'Assassins' Documentary Asks, Did Two Young Women Really Intend to Murder Kim Jong-un's Half-Brother? [Video]
Trailer released for Ryan White's film that opens in theaters next month
In 2017 two young women entered the departures area of Malaysia's international airport, came up behind a pudgy, middle-aged man and put their hands over his eyes. Within an hour that man was dead, poisoned by VX nerve agent that entered his eyes through the women's fingers.
The murdered man was Kim Jong-nam, eldest son of North Korea's former ruler Kim Jong-il and half-brother of current dictator, Kim Jong-un. The story of how Kim was bumped off and whether his assailants knew what they were doing -- or were duped into committing an assassination -- is told in the new documentary Assassins. Ryan White (The Keepers, The Case Against 8, Ask Dr. Ruth) directed the film, which will be released in theaters December 11 through Greenwich Entertainment and available on video on demand platforms beginning January 15. 2021.
The two women who killed Jong-nam claimed they had simply been hired to pull a video prank and had no idea what they were really doing.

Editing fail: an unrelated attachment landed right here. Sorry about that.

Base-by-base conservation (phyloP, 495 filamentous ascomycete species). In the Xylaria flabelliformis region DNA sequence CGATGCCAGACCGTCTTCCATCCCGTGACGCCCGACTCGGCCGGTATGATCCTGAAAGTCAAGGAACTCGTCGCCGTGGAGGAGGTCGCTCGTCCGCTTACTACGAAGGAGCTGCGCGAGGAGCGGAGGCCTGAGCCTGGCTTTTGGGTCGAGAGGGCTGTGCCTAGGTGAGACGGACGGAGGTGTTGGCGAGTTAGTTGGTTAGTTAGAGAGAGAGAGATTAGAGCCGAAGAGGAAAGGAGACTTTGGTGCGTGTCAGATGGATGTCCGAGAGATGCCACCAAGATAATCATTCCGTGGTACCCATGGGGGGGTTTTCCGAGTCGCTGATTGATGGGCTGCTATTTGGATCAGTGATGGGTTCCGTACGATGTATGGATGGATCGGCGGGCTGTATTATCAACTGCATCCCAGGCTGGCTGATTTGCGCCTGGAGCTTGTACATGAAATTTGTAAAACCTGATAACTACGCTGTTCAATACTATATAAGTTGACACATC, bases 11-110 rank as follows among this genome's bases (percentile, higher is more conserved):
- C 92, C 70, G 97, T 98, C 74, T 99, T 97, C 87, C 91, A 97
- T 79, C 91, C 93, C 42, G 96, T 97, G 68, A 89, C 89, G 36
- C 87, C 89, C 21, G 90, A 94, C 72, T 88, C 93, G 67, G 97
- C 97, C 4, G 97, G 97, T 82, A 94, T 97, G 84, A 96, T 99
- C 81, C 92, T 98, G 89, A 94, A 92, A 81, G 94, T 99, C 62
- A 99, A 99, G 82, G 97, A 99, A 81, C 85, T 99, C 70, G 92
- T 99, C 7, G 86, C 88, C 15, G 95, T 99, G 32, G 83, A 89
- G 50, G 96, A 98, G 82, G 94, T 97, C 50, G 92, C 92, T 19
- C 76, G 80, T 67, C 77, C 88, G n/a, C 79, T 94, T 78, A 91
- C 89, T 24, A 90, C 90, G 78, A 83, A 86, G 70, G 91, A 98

"The spectacularly brazen murder happened in broad daylight, filmed entirely by security cameras," notes a press release for the film. "But if the murder was extreme, the story that came next was even more bizarre: The two women who killed Jong-nam claimed they had simply been hired to pull a video prank and had no idea what they were really doing. The Malaysian government scoffed, arrested and imprisoned the women and put them on trial for murder, facing execution."
A trailer was released for the documentary today. Watch it here:
Matthew Carey is a documentary filmmaker and journalist. His work has appeared on Deadline.com, CNN, CNN.com, TheWrap.com, NBCNews.com and in Documentary magazine.